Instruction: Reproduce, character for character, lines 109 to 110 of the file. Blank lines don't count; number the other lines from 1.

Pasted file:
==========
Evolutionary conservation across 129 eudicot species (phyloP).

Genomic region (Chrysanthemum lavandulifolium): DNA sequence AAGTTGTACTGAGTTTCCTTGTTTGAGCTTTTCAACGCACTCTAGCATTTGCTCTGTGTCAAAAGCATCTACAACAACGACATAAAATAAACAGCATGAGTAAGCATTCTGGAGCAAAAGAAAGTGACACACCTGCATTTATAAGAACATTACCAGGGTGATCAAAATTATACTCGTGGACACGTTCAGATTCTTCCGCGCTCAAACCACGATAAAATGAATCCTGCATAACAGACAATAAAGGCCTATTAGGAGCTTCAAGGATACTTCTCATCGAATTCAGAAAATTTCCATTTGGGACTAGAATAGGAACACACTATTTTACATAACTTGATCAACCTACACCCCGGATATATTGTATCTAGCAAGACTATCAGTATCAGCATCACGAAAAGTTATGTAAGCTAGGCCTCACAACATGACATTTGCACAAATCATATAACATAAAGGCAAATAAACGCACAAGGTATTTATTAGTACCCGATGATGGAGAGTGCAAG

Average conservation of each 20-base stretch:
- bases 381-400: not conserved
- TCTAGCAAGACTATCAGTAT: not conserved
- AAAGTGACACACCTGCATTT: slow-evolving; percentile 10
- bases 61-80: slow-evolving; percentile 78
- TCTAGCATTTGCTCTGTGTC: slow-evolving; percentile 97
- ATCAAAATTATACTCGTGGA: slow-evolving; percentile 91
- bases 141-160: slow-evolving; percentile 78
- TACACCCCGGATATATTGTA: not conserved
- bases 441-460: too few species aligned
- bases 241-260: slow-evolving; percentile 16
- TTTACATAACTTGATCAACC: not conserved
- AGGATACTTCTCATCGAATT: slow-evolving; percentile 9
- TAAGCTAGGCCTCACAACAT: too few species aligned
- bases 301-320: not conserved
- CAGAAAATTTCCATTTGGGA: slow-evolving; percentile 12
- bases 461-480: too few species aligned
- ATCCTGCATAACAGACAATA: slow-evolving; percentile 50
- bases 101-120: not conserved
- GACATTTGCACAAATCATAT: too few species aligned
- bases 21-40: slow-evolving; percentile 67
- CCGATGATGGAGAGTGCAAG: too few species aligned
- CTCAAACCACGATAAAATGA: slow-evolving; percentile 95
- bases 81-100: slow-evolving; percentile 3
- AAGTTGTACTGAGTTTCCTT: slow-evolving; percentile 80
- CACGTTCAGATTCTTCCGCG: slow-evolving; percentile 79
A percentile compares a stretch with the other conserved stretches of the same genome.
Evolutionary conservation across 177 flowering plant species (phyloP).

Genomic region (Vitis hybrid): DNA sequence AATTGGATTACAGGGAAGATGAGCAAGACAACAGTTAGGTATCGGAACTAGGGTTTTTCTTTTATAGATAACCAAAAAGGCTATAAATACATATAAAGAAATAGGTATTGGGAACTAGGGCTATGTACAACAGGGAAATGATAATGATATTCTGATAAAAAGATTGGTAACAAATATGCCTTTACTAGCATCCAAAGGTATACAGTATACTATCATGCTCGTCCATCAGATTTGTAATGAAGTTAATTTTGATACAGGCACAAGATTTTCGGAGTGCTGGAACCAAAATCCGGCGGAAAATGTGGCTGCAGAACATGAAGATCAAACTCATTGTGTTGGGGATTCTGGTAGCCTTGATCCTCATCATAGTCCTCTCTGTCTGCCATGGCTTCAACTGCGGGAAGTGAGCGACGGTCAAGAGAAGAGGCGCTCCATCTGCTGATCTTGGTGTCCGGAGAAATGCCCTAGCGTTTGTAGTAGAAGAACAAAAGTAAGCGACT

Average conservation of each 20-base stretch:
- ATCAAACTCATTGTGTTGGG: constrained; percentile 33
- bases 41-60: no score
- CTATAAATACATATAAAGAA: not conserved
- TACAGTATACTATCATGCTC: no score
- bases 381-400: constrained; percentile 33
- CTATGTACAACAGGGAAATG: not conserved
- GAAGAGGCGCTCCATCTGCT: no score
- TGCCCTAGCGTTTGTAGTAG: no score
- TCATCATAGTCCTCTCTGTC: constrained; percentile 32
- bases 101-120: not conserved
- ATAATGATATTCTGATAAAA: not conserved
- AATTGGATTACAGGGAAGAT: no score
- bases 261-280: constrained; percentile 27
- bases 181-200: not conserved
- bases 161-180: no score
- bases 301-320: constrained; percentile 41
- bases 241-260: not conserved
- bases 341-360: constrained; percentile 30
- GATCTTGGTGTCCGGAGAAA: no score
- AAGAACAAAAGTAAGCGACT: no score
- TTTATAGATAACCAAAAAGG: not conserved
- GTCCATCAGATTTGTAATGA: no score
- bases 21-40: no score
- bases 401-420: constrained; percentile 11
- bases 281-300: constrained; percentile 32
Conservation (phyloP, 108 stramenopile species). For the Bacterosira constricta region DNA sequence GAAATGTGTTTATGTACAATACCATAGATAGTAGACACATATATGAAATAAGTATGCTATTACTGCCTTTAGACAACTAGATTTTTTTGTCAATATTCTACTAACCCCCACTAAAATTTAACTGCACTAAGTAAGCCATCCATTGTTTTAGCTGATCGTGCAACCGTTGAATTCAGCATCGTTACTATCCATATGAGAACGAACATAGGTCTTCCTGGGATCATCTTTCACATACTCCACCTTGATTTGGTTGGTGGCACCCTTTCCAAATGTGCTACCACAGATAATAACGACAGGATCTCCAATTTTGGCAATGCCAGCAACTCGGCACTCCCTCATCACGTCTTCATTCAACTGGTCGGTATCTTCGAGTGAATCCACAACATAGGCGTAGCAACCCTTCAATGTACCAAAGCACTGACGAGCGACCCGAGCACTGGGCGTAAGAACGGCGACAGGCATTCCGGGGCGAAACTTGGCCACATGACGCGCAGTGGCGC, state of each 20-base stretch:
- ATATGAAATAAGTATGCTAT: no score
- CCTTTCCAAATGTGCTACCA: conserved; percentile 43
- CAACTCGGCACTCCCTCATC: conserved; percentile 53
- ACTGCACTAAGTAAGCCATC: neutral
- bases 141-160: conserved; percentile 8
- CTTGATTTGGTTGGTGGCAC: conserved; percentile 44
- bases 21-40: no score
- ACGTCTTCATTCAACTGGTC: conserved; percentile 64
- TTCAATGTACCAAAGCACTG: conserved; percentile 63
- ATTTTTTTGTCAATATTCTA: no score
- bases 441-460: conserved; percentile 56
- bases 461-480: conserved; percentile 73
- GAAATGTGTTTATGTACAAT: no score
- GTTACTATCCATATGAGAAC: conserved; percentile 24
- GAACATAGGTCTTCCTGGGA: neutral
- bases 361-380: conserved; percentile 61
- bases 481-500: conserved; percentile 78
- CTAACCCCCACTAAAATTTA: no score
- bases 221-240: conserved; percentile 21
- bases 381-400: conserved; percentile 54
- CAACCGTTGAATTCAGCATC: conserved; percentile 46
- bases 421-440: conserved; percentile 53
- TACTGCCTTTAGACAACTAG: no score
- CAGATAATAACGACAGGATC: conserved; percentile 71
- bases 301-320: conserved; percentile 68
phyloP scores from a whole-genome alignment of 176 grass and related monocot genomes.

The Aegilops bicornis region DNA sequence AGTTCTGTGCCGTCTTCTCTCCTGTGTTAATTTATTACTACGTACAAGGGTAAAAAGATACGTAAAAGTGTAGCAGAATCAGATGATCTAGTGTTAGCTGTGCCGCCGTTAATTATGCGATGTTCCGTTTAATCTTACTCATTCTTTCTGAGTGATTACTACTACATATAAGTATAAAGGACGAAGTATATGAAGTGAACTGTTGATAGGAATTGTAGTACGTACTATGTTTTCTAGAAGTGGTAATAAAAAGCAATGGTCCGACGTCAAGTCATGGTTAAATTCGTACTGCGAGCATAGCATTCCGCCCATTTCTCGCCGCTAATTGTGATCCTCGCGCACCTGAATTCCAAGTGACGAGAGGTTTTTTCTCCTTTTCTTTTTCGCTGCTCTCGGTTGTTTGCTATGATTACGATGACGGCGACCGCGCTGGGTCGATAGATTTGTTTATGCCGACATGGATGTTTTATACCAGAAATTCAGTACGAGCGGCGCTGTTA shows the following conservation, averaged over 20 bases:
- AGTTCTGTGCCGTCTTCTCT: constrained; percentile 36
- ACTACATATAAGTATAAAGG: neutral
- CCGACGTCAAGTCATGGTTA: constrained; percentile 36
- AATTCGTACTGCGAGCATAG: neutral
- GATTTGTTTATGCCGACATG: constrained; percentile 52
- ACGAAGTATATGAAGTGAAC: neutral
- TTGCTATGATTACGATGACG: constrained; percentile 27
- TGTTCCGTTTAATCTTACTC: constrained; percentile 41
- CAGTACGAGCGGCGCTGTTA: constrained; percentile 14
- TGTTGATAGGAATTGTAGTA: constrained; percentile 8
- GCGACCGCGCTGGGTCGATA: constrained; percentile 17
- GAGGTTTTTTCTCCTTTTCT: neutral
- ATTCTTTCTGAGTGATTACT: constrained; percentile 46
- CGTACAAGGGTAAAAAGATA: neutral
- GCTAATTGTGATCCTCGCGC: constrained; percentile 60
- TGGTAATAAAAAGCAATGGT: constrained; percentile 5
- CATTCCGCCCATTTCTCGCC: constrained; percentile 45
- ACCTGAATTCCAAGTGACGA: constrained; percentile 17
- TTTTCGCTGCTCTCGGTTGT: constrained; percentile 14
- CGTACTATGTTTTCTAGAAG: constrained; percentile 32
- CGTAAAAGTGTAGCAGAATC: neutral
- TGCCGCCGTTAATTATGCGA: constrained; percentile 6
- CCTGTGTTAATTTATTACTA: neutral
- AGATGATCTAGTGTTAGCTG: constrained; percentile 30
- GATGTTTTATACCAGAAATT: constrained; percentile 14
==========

- AGATGATCTAGTGTTAGCTG: constrained; percentile 30
- GATGTTTTATACCAGAAATT: constrained; percentile 14